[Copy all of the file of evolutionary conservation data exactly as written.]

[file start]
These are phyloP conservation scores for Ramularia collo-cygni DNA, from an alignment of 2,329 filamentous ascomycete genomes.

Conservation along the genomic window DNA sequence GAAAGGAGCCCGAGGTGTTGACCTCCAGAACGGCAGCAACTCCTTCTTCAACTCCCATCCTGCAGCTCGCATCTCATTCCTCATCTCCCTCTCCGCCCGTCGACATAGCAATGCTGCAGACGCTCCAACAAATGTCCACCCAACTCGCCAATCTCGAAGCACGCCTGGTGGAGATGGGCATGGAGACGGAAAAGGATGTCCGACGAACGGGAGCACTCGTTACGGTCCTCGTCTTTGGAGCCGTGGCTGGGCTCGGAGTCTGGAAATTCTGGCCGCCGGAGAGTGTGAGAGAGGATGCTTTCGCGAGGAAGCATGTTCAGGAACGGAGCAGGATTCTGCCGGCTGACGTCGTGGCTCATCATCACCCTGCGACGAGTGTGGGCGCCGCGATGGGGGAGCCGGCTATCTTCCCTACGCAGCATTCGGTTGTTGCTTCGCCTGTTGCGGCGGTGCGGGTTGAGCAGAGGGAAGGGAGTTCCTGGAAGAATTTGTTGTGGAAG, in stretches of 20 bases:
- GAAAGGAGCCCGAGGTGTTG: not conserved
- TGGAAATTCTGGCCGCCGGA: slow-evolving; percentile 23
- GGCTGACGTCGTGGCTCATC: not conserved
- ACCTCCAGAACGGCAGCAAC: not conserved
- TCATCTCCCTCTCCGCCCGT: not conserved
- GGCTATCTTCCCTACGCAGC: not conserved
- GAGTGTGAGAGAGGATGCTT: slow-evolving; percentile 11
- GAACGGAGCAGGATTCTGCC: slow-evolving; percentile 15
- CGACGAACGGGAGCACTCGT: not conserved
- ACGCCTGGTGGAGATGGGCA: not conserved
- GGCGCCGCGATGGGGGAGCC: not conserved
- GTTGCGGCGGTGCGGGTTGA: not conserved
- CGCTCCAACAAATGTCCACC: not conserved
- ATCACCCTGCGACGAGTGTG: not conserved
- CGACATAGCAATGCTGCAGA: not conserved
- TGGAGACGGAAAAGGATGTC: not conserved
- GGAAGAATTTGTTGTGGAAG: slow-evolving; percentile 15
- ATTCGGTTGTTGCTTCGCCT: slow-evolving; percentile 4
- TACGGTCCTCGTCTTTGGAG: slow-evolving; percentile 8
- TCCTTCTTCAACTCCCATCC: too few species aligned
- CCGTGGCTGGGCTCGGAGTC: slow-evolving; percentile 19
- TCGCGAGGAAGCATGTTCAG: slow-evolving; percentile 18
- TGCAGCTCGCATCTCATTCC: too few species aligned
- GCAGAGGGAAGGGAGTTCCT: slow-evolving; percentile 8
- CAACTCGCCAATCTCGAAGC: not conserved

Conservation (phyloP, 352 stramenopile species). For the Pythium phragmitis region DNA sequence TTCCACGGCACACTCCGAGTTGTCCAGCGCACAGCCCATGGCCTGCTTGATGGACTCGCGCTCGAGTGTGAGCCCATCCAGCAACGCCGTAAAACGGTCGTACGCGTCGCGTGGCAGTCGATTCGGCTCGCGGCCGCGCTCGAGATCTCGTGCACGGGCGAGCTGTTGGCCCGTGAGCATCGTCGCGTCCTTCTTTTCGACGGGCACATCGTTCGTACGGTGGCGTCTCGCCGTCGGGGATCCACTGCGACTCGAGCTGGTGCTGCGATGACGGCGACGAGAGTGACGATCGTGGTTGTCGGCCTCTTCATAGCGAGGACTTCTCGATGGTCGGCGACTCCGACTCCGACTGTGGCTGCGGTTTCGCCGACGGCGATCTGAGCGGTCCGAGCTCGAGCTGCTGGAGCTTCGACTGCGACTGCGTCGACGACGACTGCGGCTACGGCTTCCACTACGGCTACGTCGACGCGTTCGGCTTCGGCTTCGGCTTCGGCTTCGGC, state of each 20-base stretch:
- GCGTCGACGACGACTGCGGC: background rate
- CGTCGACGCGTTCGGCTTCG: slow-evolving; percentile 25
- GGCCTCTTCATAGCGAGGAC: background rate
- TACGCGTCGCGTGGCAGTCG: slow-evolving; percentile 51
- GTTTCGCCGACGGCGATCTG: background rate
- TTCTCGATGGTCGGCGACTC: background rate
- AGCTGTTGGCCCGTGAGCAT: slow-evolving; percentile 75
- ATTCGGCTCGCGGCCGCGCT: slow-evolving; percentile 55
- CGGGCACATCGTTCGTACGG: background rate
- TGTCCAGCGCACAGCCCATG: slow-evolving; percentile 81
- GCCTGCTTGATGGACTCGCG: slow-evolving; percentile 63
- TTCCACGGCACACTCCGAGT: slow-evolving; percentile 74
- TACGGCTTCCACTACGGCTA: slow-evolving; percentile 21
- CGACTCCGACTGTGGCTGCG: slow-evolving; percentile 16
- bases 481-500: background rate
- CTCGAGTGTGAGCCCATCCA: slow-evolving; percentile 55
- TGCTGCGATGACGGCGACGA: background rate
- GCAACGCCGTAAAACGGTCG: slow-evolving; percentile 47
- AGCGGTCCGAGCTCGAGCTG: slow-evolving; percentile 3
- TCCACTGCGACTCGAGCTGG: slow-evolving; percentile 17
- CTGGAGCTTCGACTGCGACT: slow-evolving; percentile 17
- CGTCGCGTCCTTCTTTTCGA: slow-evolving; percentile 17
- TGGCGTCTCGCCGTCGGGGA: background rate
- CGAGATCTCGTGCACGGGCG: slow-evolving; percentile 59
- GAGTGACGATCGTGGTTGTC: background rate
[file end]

These are phyloP conservation scores for Ramularia collo-cygni DNA, from an alignment of 2,329 filamentous ascomycete genomes.

Conservation along the genomic window DNA sequence GAAAGGAGCCCGAGGTGTTGACCTCCAGAACGGCAGCAACTCCTTCTTCAACTCCCATCCTGCAGCTCGCATCTCATTCCTCATCTCCCTCTCCGCCCGTCGACATAGCAATGCTGCAGACGCTCCAACAAATGTCCACCCAACTCGCCAATCTCGAAGCACGCCTGGTGGAGATGGGCATGGAGACGGAAAAGGATGTCCGACGAACGGGAGCACTCGTTACGGTCCTCGTCTTTGGAGCCGTGGCTGGGCTCGGAGTCTGGAAATTCTGGCCGCCGGAGAGTGTGAGAGAGGATGCTTTCGCGAGGAAGCATGTTCAGGAACGGAGCAGGATTCTGCCGGCTGACGTCGTGGCTCATCATCACCCTGCGACGAGTGTGGGCGCCGCGATGGGGGAGCCGGCTATCTTCCCTACGCAGCATTCGGTTGTTGCTTCGCCTGTTGCGGCGGTGCGGGTTGAGCAGAGGGAAGGGAGTTCCTGGAAGAATTTGTTGTGGAAG, in stretches of 20 bases:
- GAAAGGAGCCCGAGGTGTTG: not conserved
- TGGAAATTCTGGCCGCCGGA: slow-evolving; percentile 23
- GGCTGACGTCGTGGCTCATC: not conserved
- ACCTCCAGAACGGCAGCAAC: not conserved
- TCATCTCCCTCTCCGCCCGT: not conserved
- GGCTATCTTCCCTACGCAGC: not conserved
- GAGTGTGAGAGAGGATGCTT: slow-evolving; percentile 11
- GAACGGAGCAGGATTCTGCC: slow-evolving; percentile 15
- CGACGAACGGGAGCACTCGT: not conserved
- ACGCCTGGTGGAGATGGGCA: not conserved
- GGCGCCGCGATGGGGGAGCC: not conserved
- GTTGCGGCGGTGCGGGTTGA: not conserved
- CGCTCCAACAAATGTCCACC: not conserved
- ATCACCCTGCGACGAGTGTG: not conserved
- CGACATAGCAATGCTGCAGA: not conserved
- TGGAGACGGAAAAGGATGTC: not conserved
- GGAAGAATTTGTTGTGGAAG: slow-evolving; percentile 15
- ATTCGGTTGTTGCTTCGCCT: slow-evolving; percentile 4
- TACGGTCCTCGTCTTTGGAG: slow-evolving; percentile 8
- TCCTTCTTCAACTCCCATCC: too few species aligned
- CCGTGGCTGGGCTCGGAGTC: slow-evolving; percentile 19
- TCGCGAGGAAGCATGTTCAG: slow-evolving; percentile 18
- TGCAGCTCGCATCTCATTCC: too few species aligned
- GCAGAGGGAAGGGAGTTCCT: slow-evolving; percentile 8
- CAACTCGCCAATCTCGAAGC: not conserved

Conservation (phyloP, 352 stramenopile species). For the Pythium phragmitis region DNA sequence TTCCACGGCACACTCCGAGTTGTCCAGCGCACAGCCCATGGCCTGCTTGATGGACTCGCGCTCGAGTGTGAGCCCATCCAGCAACGCCGTAAAACGGTCGTACGCGTCGCGTGGCAGTCGATTCGGCTCGCGGCCGCGCTCGAGATCTCGTGCACGGGCGAGCTGTTGGCCCGTGAGCATCGTCGCGTCCTTCTTTTCGACGGGCACATCGTTCGTACGGTGGCGTCTCGCCGTCGGGGATCCACTGCGACTCGAGCTGGTGCTGCGATGACGGCGACGAGAGTGACGATCGTGGTTGTCGGCCTCTTCATAGCGAGGACTTCTCGATGGTCGGCGACTCCGACTCCGACTGTGGCTGCGGTTTCGCCGACGGCGATCTGAGCGGTCCGAGCTCGAGCTGCTGGAGCTTCGACTGCGACTGCGTCGACGACGACTGCGGCTACGGCTTCCACTACGGCTACGTCGACGCGTTCGGCTTCGGCTTCGGCTTCGGCTTCGGC, state of each 20-base stretch:
- GCGTCGACGACGACTGCGGC: background rate
- CGTCGACGCGTTCGGCTTCG: slow-evolving; percentile 25
- GGCCTCTTCATAGCGAGGAC: background rate
- TACGCGTCGCGTGGCAGTCG: slow-evolving; percentile 51
- GTTTCGCCGACGGCGATCTG: background rate
- TTCTCGATGGTCGGCGACTC: background rate
- AGCTGTTGGCCCGTGAGCAT: slow-evolving; percentile 75
- ATTCGGCTCGCGGCCGCGCT: slow-evolving; percentile 55
- CGGGCACATCGTTCGTACGG: background rate
- TGTCCAGCGCACAGCCCATG: slow-evolving; percentile 81
- GCCTGCTTGATGGACTCGCG: slow-evolving; percentile 63
- TTCCACGGCACACTCCGAGT: slow-evolving; percentile 74
- TACGGCTTCCACTACGGCTA: slow-evolving; percentile 21
- CGACTCCGACTGTGGCTGCG: slow-evolving; percentile 16
- bases 481-500: background rate
- CTCGAGTGTGAGCCCATCCA: slow-evolving; percentile 55
- TGCTGCGATGACGGCGACGA: background rate
- GCAACGCCGTAAAACGGTCG: slow-evolving; percentile 47
- AGCGGTCCGAGCTCGAGCTG: slow-evolving; percentile 3
- TCCACTGCGACTCGAGCTGG: slow-evolving; percentile 17
- CTGGAGCTTCGACTGCGACT: slow-evolving; percentile 17
- CGTCGCGTCCTTCTTTTCGA: slow-evolving; percentile 17
- TGGCGTCTCGCCGTCGGGGA: background rate
- CGAGATCTCGTGCACGGGCG: slow-evolving; percentile 59
- GAGTGACGATCGTGGTTGTC: background rate